The religious leaders are critical of Jesus for eating with sinners. His response is to tell two stories that let the religious leaders know that living out one’s faith is sometimes about living with the sinners. It is quite a contrast in their understandings of how faith works itself out. The Pharisees and other religious leaders think it is all about ministry to those already inside the four walls of the temple – to those just like them. Jesus was also about going outside the walls and ministering to the lost so that they could come inside the walls and could learn to be like him. These are radically different approaches.

Both stories that Jesus shares end in rejoicing. He illustrates the joy we experience when something that was lost is found. We have all experienced this in our lives. Whether it is car keys or that important letter or our purse or wallet or our phone… we all know that smile and good feeling that comes when we find that lost item. The shepherd feels it and the woman with the coin feels it. Heaven also feels it. In verse ten we read, “There is rejoicing in the presence of the angels of God over one sinner who repents”. Verse seven is very similar: much rejoicing. How much more important to recover a lost soul than a set of car keys or whatever! Imagine for a moment what those celebrations in heaven look and feel like.

Yes, heaven is joyful when the church gathers for worship. Yes, there are probably knowing smiles, nods, high fives… when we kneel to pray or when we crack open our Bibles. I am sure that our practices of the faith are pleasing in God’s sight. But the living out of our faith cannot just be within the walls of our churches or just within our hearts. We must also practice what Jesus teaches in these two stories. Like him, we too need to seek the lost, to talk with them, to eat with them, to walk with them. We need to help them find a connection to the Good Shepherd. We are called to GO and to make disciples. Can we also make heaven rejoice today over one sinner who repents and turns to God?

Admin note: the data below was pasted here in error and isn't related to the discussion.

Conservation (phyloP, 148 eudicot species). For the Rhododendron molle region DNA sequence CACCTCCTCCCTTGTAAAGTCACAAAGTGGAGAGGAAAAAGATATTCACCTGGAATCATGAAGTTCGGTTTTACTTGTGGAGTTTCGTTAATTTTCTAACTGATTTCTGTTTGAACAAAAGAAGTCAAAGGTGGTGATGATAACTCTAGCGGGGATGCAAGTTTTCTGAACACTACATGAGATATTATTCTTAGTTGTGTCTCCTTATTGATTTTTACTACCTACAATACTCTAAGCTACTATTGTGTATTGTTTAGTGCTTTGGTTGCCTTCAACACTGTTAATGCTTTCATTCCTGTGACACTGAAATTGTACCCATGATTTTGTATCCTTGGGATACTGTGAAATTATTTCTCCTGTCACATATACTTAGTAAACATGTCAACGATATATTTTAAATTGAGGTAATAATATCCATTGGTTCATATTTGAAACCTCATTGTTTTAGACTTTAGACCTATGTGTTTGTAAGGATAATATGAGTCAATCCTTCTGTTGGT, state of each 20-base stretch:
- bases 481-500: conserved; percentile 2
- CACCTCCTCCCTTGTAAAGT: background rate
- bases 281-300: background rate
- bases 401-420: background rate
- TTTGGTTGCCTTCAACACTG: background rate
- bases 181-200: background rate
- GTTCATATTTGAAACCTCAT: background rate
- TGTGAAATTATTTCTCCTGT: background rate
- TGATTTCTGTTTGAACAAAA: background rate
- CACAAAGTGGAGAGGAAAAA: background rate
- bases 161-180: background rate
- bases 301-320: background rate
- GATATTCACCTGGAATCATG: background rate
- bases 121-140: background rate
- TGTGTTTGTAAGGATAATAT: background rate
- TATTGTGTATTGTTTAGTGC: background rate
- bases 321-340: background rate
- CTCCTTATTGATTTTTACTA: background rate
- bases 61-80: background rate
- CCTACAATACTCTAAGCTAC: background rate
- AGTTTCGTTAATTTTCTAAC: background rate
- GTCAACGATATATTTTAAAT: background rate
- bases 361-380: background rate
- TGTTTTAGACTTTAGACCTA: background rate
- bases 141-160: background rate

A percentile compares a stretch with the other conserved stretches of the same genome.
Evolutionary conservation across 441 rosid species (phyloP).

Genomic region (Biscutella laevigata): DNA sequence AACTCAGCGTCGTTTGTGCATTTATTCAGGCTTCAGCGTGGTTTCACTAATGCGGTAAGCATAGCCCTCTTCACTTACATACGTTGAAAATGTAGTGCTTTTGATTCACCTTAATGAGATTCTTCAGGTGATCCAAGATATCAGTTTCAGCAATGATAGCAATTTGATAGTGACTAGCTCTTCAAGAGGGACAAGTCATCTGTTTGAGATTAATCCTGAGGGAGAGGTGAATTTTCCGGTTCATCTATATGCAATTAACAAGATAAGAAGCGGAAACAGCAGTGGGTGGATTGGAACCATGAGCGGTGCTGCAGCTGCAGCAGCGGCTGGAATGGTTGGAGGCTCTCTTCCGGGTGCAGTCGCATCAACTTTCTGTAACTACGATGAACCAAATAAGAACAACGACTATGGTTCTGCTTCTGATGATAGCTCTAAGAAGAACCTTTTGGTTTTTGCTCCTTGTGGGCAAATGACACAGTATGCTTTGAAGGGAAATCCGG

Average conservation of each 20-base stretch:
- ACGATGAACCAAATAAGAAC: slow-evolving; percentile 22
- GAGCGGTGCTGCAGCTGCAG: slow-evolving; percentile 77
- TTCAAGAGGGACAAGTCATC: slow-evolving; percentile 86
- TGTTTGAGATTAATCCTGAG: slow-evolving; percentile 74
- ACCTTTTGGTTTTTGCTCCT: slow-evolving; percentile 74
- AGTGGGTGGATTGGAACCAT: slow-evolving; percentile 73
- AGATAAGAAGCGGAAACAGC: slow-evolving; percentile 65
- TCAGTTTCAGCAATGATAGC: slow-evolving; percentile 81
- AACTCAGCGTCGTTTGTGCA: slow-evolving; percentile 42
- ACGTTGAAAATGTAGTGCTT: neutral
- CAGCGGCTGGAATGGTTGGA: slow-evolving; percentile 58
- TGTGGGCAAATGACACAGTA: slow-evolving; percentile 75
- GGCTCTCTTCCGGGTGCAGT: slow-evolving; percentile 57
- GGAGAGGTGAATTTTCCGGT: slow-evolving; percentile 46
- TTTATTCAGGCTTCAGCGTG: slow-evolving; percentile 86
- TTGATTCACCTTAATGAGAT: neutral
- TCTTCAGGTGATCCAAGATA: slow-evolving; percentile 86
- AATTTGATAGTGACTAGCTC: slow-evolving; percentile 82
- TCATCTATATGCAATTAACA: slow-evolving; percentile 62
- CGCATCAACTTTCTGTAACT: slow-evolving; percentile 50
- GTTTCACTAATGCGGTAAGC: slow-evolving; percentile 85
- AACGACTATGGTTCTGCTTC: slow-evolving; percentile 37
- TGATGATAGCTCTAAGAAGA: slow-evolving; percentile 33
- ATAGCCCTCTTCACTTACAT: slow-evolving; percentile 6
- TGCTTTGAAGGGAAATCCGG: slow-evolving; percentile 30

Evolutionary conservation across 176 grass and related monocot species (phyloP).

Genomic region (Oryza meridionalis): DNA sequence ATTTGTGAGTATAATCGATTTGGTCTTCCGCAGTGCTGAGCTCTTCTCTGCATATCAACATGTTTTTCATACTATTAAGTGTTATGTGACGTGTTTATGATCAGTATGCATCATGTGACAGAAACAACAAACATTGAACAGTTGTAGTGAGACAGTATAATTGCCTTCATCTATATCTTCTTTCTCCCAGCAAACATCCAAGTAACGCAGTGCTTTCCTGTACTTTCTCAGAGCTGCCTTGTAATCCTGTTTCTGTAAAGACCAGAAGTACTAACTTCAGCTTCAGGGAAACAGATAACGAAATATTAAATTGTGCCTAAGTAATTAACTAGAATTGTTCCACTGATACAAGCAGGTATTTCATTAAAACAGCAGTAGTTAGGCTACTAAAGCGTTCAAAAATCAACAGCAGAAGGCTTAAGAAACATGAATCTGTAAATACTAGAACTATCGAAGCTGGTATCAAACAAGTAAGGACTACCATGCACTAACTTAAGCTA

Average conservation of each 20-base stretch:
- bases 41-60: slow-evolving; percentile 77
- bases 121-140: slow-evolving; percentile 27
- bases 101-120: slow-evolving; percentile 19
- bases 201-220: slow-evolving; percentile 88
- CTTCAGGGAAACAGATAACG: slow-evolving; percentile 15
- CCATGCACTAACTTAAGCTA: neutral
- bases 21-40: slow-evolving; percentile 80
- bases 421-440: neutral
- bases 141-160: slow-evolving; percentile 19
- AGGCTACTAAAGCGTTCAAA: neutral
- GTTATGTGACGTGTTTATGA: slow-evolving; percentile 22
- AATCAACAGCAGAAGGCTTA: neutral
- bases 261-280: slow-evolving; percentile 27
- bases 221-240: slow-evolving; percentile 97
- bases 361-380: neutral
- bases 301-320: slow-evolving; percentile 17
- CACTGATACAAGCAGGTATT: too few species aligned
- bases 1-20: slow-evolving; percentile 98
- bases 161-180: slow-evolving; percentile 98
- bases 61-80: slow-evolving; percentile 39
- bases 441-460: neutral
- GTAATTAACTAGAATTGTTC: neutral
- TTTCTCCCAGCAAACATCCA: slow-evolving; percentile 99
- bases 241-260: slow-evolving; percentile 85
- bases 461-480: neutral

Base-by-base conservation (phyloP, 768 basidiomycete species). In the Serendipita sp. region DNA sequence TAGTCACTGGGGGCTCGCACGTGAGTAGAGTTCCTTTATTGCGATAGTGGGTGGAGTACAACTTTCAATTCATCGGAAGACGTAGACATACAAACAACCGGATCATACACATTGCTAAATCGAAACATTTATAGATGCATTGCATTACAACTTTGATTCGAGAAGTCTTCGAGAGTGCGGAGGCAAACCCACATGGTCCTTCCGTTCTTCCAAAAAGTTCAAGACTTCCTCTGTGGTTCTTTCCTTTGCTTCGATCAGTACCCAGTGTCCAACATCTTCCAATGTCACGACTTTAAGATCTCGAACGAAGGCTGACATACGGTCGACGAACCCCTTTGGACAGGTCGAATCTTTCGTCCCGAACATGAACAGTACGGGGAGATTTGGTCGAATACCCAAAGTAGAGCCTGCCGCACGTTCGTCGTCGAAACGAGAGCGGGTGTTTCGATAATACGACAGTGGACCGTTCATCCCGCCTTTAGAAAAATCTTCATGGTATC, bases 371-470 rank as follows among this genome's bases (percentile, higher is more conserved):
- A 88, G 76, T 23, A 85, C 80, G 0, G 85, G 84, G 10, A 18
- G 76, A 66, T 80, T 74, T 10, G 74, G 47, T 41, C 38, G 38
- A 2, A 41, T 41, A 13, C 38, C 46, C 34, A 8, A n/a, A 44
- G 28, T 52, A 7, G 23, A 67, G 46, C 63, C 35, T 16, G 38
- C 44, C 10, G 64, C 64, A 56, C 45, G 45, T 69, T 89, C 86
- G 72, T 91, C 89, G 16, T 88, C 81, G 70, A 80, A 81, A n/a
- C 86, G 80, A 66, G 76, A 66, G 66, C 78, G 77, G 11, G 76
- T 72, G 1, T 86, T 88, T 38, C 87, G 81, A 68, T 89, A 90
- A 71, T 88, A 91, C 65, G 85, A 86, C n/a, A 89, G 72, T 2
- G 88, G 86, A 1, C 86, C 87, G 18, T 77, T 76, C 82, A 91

Prayer: Lord, we are told that the harvest is ready, that the fields are ripe. Many people today are lost and are seeking that which is missing in their lives. Others are struggling with sin. Help me to reach out today to the lost and the broken. Amen.


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The Way

Reading: Acts 11:1-18

Verse 9: “Do not call anything impure that God has made clean”.